If you ever live in a dorm or have roommates, you are bound to face that most dreaded of experiences for a person with Crohn's disease...the shared bathroom. This article will help you find the words to talk with your roommate about this disease and what it means for you, without your having to hide your suffering or make excuses for many trips to the communal bathroom. (Read more about living with Crohn’s in college in with Crohn’s in the Fall 2009 issue of Crohn’sAdvocate magazine.)
Breaking the news
For most of us, it’s not easy to tell a near stranger that we have a chronic inflammation of the digestive tract. There’s no icebreaker that begins with "Hi, my name is Ann. By the way, I have Crohn's disease." Maybe in a perfect world, you’d arrive at your new dorm room and notice your roommate’s browser open on Crohn's & Me. But like most "perfection," perfect moments don't usually exist.
So in the absence of such a perfect situation, what can you do? Well, some moments may be better than others, so just trust your ability to judge those moments. Think about why it is useful to talk to your roommate, and then consider how to broach the subject.
Starting off on the right foot
Telling your roommate that you are living with Crohn’s disease (whether you are in remission or having symptoms) sets a tone for open and honest communication. These are valuable qualities to cultivate in this and any relationship. Your roommate may not be your best friend, but this is a person with whom you will share a great deal. Like it or not, sharing is an inevitable part of living with someone. Talking to your roommate about your disease might even be good practice for talking about other areas of concern that may arise in the future.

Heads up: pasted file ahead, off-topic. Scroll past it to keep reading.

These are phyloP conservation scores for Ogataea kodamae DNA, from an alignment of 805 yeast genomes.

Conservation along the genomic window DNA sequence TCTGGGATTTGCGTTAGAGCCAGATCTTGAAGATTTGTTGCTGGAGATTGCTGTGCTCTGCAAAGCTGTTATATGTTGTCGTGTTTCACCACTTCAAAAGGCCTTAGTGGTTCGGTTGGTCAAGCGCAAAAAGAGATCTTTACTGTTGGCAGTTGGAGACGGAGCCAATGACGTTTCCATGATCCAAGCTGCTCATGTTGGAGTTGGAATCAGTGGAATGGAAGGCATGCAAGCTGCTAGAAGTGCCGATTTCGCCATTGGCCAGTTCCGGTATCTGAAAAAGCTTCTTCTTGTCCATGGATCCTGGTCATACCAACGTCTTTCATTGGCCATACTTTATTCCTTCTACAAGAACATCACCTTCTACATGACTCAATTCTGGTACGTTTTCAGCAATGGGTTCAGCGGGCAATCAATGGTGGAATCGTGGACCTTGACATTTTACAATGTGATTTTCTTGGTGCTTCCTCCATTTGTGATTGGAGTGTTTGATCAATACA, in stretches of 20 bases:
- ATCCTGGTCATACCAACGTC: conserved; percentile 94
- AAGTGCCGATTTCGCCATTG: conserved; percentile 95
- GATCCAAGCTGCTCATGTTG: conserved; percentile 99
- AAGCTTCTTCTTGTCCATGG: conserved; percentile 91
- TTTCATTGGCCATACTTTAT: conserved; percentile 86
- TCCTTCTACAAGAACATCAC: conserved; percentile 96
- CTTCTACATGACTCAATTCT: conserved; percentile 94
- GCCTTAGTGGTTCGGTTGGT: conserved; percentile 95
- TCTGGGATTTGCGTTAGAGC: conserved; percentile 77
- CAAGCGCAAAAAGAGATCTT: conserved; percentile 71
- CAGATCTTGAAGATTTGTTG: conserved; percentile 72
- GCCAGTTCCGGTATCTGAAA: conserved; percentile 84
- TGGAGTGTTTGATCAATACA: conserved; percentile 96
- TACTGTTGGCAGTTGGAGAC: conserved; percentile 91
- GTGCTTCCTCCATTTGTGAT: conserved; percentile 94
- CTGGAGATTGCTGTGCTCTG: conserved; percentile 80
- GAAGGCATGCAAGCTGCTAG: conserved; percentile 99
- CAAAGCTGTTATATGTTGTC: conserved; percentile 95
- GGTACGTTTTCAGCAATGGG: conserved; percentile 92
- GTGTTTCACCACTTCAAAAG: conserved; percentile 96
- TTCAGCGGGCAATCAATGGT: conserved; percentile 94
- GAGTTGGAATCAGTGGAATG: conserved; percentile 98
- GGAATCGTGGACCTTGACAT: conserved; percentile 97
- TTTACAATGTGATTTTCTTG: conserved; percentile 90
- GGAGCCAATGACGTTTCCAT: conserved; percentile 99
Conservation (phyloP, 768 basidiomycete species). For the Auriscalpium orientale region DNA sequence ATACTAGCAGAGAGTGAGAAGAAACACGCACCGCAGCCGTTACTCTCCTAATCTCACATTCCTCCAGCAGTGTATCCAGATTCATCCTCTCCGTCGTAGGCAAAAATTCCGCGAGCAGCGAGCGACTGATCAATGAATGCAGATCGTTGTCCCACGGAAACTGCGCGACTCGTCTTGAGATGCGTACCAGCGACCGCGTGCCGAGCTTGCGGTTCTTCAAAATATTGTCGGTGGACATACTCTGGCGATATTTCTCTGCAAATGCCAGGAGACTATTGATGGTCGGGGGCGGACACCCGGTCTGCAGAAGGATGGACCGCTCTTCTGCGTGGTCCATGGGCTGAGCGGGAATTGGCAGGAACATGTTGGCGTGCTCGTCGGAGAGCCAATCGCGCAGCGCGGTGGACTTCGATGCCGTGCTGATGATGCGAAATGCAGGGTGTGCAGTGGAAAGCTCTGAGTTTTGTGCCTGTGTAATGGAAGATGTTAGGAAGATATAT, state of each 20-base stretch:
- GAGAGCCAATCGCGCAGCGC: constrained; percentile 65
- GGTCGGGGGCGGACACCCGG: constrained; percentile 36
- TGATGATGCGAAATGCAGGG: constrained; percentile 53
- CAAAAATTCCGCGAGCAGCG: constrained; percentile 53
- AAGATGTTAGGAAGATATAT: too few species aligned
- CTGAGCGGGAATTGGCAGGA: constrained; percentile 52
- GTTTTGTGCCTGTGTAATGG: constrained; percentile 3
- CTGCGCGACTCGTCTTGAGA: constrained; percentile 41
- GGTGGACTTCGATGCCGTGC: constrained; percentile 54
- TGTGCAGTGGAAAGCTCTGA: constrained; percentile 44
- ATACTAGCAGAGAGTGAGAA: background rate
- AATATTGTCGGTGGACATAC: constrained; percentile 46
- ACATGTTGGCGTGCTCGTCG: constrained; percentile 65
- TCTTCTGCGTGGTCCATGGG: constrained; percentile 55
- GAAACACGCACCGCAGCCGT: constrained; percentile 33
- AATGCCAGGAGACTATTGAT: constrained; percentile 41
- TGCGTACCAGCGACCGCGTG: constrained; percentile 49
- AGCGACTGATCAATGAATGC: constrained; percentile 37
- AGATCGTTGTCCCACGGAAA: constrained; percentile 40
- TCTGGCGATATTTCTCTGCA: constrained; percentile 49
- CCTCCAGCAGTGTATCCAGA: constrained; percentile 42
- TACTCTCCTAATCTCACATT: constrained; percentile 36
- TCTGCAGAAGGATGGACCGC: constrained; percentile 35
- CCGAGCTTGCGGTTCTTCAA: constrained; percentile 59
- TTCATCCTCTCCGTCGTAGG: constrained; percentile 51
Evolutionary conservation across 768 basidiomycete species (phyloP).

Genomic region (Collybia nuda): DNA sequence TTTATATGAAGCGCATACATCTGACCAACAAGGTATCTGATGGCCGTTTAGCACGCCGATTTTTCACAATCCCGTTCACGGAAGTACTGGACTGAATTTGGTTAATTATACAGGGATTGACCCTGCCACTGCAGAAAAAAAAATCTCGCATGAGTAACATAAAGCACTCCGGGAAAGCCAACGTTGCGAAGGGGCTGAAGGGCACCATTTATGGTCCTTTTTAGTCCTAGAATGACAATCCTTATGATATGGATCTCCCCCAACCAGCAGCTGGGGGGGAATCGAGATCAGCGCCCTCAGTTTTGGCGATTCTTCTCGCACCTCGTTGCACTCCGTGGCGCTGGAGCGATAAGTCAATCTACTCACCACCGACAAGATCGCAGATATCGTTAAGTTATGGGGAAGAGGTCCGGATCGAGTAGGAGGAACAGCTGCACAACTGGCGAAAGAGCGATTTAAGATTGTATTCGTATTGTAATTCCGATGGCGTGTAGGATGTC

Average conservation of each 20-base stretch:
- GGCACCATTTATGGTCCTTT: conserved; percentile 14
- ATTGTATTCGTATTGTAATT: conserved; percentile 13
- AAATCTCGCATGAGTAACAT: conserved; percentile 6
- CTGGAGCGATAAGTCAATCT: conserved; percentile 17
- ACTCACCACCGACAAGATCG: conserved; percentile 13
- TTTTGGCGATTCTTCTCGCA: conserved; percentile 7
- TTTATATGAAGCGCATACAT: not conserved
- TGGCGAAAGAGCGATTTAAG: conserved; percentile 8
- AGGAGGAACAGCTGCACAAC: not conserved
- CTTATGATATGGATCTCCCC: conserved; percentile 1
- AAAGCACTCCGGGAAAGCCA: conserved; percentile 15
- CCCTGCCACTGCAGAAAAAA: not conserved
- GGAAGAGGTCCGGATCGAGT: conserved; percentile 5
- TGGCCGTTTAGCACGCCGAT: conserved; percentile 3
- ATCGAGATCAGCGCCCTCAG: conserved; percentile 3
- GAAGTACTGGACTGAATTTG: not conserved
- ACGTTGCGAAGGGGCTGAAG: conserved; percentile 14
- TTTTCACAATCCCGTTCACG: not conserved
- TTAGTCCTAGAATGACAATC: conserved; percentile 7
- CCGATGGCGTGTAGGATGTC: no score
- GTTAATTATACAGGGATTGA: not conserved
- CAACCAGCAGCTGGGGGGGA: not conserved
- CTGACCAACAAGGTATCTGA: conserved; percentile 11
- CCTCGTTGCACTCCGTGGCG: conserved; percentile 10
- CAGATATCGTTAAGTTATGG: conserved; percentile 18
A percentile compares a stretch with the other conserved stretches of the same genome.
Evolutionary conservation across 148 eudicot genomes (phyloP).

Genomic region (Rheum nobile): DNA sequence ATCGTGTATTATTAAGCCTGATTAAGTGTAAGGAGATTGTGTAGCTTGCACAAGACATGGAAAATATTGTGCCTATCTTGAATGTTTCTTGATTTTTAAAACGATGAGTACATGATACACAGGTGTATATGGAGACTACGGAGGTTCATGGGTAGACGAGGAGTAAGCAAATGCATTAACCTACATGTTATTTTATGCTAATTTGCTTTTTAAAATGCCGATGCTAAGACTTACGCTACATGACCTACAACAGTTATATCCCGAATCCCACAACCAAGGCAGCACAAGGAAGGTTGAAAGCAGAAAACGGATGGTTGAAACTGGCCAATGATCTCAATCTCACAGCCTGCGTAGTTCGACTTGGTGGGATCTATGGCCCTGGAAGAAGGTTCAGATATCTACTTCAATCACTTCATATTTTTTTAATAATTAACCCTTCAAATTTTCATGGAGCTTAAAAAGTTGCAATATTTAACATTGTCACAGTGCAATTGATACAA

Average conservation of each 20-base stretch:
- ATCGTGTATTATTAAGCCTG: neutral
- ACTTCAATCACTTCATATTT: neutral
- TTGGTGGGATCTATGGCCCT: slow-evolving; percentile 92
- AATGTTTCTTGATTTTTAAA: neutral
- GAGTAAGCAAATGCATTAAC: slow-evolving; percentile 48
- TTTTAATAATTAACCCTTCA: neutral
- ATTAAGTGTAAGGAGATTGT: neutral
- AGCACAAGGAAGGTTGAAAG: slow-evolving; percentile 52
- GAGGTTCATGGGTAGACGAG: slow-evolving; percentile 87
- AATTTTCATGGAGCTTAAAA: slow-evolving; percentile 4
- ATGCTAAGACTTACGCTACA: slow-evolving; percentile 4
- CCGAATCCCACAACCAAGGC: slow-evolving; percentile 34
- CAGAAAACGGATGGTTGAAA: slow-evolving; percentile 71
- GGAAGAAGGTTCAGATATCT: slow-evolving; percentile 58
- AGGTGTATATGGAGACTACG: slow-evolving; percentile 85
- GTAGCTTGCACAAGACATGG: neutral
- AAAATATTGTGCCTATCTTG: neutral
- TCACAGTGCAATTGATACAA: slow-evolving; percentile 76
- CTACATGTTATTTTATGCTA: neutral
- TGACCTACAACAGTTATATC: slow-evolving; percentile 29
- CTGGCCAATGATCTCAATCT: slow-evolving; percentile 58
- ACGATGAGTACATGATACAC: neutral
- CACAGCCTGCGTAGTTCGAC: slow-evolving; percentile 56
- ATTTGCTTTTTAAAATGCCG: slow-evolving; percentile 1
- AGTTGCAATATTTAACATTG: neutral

How to make it happen? Start out by reminding yourself that living with Crohn’s is not something to be ashamed of! If you believe this, then you can convey it to your roommate when you talk about it. It’s all in the delivery: not too casual (your roommate needs to know that this is a serious illness, not just a stomach ache you get from time to time), not too clumsy (diarrhea is rarely a word that easily rolls off the tongue), but confident and assured.
Learning to be yourself
Now here is a dirty little secret: you might have to fake that confidence and comfort at first. But acting self-assured and positive is the best way to slowly convince yourself that you are. It won’t happen overnight, so just be patient with yourself in that process.
Having Crohn’s disease probably isn’t the first thing you’d prefer to tell your roommate about yourself, but it also shouldn’t be the last. Being honest with your roommate is part of establishing an open line of communication. This is a necessary step to making a connection in any new relationship. By being honest with your friends and roommates, you can enjoy the freedom to be yourself—someone who isn't defined by Crohn’s.